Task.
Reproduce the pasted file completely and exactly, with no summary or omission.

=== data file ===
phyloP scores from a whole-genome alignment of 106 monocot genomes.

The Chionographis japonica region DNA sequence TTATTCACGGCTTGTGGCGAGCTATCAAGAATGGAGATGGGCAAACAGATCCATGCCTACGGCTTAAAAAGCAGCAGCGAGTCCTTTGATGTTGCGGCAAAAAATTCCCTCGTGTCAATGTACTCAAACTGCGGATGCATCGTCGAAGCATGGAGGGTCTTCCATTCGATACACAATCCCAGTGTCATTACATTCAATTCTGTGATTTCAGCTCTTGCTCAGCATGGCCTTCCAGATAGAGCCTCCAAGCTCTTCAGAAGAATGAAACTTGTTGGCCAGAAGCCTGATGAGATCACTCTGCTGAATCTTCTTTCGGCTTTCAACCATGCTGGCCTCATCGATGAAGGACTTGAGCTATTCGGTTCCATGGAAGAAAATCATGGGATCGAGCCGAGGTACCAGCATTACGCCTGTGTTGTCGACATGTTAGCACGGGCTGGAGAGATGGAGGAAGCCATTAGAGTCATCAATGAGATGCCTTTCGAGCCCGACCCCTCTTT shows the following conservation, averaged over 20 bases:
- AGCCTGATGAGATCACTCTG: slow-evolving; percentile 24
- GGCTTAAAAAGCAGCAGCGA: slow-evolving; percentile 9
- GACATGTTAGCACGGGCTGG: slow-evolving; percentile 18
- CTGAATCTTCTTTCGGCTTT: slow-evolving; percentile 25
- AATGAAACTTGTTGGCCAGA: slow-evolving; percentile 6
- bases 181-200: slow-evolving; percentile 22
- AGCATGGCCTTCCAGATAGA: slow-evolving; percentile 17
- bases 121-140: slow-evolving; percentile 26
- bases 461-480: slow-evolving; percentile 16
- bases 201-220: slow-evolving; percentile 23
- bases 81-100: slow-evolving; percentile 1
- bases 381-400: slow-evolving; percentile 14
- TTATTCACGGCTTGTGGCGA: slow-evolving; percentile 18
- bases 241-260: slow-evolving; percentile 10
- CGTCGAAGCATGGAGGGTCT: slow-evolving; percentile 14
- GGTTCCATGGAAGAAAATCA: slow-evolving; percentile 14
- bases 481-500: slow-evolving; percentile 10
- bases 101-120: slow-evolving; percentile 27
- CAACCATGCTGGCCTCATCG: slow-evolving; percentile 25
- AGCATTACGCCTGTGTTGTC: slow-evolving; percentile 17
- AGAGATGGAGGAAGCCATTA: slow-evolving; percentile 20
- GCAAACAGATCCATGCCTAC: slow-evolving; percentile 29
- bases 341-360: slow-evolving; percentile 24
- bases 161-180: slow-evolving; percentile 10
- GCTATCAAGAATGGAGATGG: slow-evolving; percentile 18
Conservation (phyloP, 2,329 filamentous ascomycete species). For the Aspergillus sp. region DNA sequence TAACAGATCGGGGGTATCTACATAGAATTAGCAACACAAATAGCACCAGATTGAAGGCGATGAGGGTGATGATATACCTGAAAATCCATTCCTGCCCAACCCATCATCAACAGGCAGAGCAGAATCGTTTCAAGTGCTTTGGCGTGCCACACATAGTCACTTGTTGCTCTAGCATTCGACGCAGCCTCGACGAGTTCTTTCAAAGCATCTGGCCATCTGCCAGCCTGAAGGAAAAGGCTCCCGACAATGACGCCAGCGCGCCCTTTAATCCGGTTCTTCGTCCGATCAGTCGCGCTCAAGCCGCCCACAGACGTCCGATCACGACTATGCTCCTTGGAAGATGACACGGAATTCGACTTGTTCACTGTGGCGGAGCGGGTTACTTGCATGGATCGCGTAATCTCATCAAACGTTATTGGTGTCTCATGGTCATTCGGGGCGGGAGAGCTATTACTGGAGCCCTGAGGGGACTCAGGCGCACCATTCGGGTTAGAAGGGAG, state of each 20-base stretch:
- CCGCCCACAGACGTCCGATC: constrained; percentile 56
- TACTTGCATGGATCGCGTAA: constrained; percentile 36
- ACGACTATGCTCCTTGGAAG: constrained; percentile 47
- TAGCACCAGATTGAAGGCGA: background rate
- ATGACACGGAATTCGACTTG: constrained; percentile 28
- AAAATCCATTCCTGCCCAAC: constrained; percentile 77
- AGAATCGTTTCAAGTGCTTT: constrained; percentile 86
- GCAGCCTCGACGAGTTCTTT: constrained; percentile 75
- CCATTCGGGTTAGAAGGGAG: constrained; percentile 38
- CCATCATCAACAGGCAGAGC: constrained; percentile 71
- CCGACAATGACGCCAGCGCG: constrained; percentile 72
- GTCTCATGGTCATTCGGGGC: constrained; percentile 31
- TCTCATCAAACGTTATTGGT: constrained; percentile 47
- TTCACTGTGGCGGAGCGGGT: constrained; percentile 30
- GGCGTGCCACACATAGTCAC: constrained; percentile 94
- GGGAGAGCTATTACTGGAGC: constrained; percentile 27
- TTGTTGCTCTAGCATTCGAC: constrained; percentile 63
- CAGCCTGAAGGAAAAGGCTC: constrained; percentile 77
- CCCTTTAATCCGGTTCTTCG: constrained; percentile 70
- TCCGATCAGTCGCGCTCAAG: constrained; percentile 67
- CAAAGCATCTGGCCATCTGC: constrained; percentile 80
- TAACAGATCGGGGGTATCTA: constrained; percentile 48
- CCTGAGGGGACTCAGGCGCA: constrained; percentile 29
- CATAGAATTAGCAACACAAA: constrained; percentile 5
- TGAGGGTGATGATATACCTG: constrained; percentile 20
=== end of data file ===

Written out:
phyloP scores from a whole-genome alignment of 106 monocot genomes.

The Chionographis japonica region DNA sequence TTATTCACGGCTTGTGGCGAGCTATCAAGAATGGAGATGGGCAAACAGATCCATGCCTACGGCTTAAAAAGCAGCAGCGAGTCCTTTGATGTTGCGGCAAAAAATTCCCTCGTGTCAATGTACTCAAACTGCGGATGCATCGTCGAAGCATGGAGGGTCTTCCATTCGATACACAATCCCAGTGTCATTACATTCAATTCTGTGATTTCAGCTCTTGCTCAGCATGGCCTTCCAGATAGAGCCTCCAAGCTCTTCAGAAGAATGAAACTTGTTGGCCAGAAGCCTGATGAGATCACTCTGCTGAATCTTCTTTCGGCTTTCAACCATGCTGGCCTCATCGATGAAGGACTTGAGCTATTCGGTTCCATGGAAGAAAATCATGGGATCGAGCCGAGGTACCAGCATTACGCCTGTGTTGTCGACATGTTAGCACGGGCTGGAGAGATGGAGGAAGCCATTAGAGTCATCAATGAGATGCCTTTCGAGCCCGACCCCTCTTT shows the following conservation, averaged over 20 bases:
- AGCCTGATGAGATCACTCTG: slow-evolving; percentile 24
- GGCTTAAAAAGCAGCAGCGA: slow-evolving; percentile 9
- GACATGTTAGCACGGGCTGG: slow-evolving; percentile 18
- CTGAATCTTCTTTCGGCTTT: slow-evolving; percentile 25
- AATGAAACTTGTTGGCCAGA: slow-evolving; percentile 6
- bases 181-200: slow-evolving; percentile 22
- AGCATGGCCTTCCAGATAGA: slow-evolving; percentile 17
- bases 121-140: slow-evolving; percentile 26
- bases 461-480: slow-evolving; percentile 16
- bases 201-220: slow-evolving; percentile 23
- bases 81-100: slow-evolving; percentile 1
- bases 381-400: slow-evolving; percentile 14
- TTATTCACGGCTTGTGGCGA: slow-evolving; percentile 18
- bases 241-260: slow-evolving; percentile 10
- CGTCGAAGCATGGAGGGTCT: slow-evolving; percentile 14
- GGTTCCATGGAAGAAAATCA: slow-evolving; percentile 14
- bases 481-500: slow-evolving; percentile 10
- bases 101-120: slow-evolving; percentile 27
- CAACCATGCTGGCCTCATCG: slow-evolving; percentile 25
- AGCATTACGCCTGTGTTGTC: slow-evolving; percentile 17
- AGAGATGGAGGAAGCCATTA: slow-evolving; percentile 20
- GCAAACAGATCCATGCCTAC: slow-evolving; percentile 29
- bases 341-360: slow-evolving; percentile 24
- bases 161-180: slow-evolving; percentile 10
- GCTATCAAGAATGGAGATGG: slow-evolving; percentile 18
Conservation (phyloP, 2,329 filamentous ascomycete species). For the Aspergillus sp. region DNA sequence TAACAGATCGGGGGTATCTACATAGAATTAGCAACACAAATAGCACCAGATTGAAGGCGATGAGGGTGATGATATACCTGAAAATCCATTCCTGCCCAACCCATCATCAACAGGCAGAGCAGAATCGTTTCAAGTGCTTTGGCGTGCCACACATAGTCACTTGTTGCTCTAGCATTCGACGCAGCCTCGACGAGTTCTTTCAAAGCATCTGGCCATCTGCCAGCCTGAAGGAAAAGGCTCCCGACAATGACGCCAGCGCGCCCTTTAATCCGGTTCTTCGTCCGATCAGTCGCGCTCAAGCCGCCCACAGACGTCCGATCACGACTATGCTCCTTGGAAGATGACACGGAATTCGACTTGTTCACTGTGGCGGAGCGGGTTACTTGCATGGATCGCGTAATCTCATCAAACGTTATTGGTGTCTCATGGTCATTCGGGGCGGGAGAGCTATTACTGGAGCCCTGAGGGGACTCAGGCGCACCATTCGGGTTAGAAGGGAG, state of each 20-base stretch:
- CCGCCCACAGACGTCCGATC: constrained; percentile 56
- TACTTGCATGGATCGCGTAA: constrained; percentile 36
- ACGACTATGCTCCTTGGAAG: constrained; percentile 47
- TAGCACCAGATTGAAGGCGA: background rate
- ATGACACGGAATTCGACTTG: constrained; percentile 28
- AAAATCCATTCCTGCCCAAC: constrained; percentile 77
- AGAATCGTTTCAAGTGCTTT: constrained; percentile 86
- GCAGCCTCGACGAGTTCTTT: constrained; percentile 75
- CCATTCGGGTTAGAAGGGAG: constrained; percentile 38
- CCATCATCAACAGGCAGAGC: constrained; percentile 71
- CCGACAATGACGCCAGCGCG: constrained; percentile 72
- GTCTCATGGTCATTCGGGGC: constrained; percentile 31
- TCTCATCAAACGTTATTGGT: constrained; percentile 47
- TTCACTGTGGCGGAGCGGGT: constrained; percentile 30
- GGCGTGCCACACATAGTCAC: constrained; percentile 94
- GGGAGAGCTATTACTGGAGC: constrained; percentile 27
- TTGTTGCTCTAGCATTCGAC: constrained; percentile 63
- CAGCCTGAAGGAAAAGGCTC: constrained; percentile 77
- CCCTTTAATCCGGTTCTTCG: constrained; percentile 70
- TCCGATCAGTCGCGCTCAAG: constrained; percentile 67
- CAAAGCATCTGGCCATCTGC: constrained; percentile 80
- TAACAGATCGGGGGTATCTA: constrained; percentile 48
- CCTGAGGGGACTCAGGCGCA: constrained; percentile 29
- CATAGAATTAGCAACACAAA: constrained; percentile 5
- TGAGGGTGATGATATACCTG: constrained; percentile 20